The baby is moving about vigorously, and responds to touch and sound. A very loud noise may make him or her jump and kick, and you'll be able to feel this.
Your baby is regularly passing urine into the amniotic fluid. Sometimes the baby may get hiccups and you can feel the jerk of each hiccup.
The baby's eyelids open for the first time and she or he will soon start blinking. It's not until some weeks after the birth that your baby's eyes become the colour they will stay.
By now your baby's heart rate will have slowed to around 140 beats per minute. This is still considerably faster than your own heart rate.
Your baby's brain, lungs and digestive system are formed but not fully mature, and are still developing.
By 28 weeks, your baby weighs around 1kg and is perfectly formed. The baby's heartbeat can now be heard through a stethoscope. Your partner may even be able to hear it by putting an ear to your abdomen, but it can be difficult to find the right place.
Your baby continues to put on weight, as more and more fat appears under the skin.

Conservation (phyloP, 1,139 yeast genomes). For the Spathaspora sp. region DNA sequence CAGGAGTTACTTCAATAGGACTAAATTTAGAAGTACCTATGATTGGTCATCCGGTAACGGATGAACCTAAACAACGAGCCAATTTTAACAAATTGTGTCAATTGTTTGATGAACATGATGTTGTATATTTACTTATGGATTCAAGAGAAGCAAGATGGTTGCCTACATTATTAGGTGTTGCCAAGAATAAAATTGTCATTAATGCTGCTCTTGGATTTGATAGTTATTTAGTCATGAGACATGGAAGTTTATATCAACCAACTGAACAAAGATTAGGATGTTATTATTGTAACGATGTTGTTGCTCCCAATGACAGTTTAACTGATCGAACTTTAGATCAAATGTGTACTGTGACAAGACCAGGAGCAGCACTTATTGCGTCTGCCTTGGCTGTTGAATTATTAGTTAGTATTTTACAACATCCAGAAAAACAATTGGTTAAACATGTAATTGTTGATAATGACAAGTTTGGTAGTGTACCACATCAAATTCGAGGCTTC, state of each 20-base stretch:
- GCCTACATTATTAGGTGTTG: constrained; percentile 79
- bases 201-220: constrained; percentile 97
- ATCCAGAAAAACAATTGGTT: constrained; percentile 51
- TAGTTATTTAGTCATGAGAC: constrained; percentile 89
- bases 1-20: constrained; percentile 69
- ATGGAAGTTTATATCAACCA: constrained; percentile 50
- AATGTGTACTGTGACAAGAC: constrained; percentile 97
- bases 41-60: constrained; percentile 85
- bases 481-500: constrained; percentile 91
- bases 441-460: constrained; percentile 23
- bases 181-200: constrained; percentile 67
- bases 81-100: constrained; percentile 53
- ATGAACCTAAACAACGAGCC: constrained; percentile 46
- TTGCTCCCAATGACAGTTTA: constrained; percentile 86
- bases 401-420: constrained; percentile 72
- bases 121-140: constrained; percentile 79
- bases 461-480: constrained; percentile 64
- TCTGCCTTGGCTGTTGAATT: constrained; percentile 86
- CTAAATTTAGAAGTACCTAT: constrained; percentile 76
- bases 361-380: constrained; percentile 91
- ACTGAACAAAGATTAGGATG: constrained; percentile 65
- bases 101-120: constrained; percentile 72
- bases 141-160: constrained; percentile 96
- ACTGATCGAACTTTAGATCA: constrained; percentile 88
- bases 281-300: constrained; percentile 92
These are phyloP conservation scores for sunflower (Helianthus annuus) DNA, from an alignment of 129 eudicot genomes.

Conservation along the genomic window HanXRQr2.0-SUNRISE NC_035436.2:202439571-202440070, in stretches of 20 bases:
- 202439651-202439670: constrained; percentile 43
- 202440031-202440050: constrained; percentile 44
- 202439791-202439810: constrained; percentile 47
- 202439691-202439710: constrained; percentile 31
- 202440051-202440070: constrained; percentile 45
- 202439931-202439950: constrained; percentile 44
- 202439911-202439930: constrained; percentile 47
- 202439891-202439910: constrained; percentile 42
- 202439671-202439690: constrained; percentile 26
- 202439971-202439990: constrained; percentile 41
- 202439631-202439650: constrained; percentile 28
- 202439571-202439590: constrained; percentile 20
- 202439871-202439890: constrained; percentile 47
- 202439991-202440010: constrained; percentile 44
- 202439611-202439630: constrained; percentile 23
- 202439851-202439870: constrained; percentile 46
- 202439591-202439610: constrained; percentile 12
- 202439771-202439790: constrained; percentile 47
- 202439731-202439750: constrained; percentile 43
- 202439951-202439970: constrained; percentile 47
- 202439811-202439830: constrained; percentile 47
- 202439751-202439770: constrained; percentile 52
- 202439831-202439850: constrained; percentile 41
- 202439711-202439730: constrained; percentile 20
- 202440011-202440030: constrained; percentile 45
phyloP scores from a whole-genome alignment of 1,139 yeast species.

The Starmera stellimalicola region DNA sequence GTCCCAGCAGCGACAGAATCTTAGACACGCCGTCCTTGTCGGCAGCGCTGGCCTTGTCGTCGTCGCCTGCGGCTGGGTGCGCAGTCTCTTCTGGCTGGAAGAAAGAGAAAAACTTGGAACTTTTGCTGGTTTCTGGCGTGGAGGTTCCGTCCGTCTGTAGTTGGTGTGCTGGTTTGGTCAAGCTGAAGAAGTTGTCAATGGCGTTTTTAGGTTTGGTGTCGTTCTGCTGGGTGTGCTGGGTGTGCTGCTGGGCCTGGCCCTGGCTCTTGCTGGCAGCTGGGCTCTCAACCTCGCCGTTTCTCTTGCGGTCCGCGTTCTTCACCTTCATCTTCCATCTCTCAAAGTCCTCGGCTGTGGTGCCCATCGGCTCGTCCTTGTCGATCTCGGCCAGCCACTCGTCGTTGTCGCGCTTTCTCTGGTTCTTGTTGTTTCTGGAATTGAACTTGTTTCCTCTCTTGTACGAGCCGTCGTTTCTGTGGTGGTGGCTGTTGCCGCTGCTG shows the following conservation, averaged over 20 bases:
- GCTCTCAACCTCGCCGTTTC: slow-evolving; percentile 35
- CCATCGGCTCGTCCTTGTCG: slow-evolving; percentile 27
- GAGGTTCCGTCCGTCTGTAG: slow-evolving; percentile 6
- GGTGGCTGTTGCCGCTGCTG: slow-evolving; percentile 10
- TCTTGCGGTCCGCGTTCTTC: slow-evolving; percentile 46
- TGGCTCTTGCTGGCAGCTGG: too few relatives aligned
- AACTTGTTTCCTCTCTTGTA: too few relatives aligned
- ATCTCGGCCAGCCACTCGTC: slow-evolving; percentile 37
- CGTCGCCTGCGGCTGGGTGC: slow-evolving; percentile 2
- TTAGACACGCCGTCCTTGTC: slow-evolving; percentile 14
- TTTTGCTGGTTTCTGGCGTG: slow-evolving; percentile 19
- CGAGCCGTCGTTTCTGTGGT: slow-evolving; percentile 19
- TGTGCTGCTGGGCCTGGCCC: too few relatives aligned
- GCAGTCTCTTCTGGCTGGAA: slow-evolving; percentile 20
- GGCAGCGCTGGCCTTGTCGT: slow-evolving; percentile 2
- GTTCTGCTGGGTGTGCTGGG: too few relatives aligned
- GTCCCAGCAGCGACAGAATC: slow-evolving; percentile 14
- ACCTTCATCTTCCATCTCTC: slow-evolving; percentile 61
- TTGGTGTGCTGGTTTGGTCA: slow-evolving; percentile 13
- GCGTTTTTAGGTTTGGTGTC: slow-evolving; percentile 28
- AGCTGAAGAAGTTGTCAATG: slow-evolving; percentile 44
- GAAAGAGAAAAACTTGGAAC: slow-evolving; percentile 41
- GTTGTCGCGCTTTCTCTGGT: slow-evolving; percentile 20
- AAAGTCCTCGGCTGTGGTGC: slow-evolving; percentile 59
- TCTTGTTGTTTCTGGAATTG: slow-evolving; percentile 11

You may get indigestion or heartburn, and it might be hard to eat large meals as your baby grows and takes up some of the space where your stomach normally is. You may also suffer from tiredness in pregnancy.
You may have some swelling in your face, hands or feet. This might be caused by water retention, which is normal – try resting and lifting up your swollen feet to ease it.
Be sure to mention any swelling to your midwife or doctor so they can take your blood pressure and rule out a condition called pre-eclampsia, which can cause swelling.
High blood pressure and protein in the urine are signs of pre-eclampsia, which can be life threatening if untreated.
Severe itching at any stage of pregnancy can be a sign of the rare liver disorder obstetric cholestasis.
Important: Our website provides useful information but is not a substitute for medical advice. You should always seek the advice of your doctor when making decisions about your health.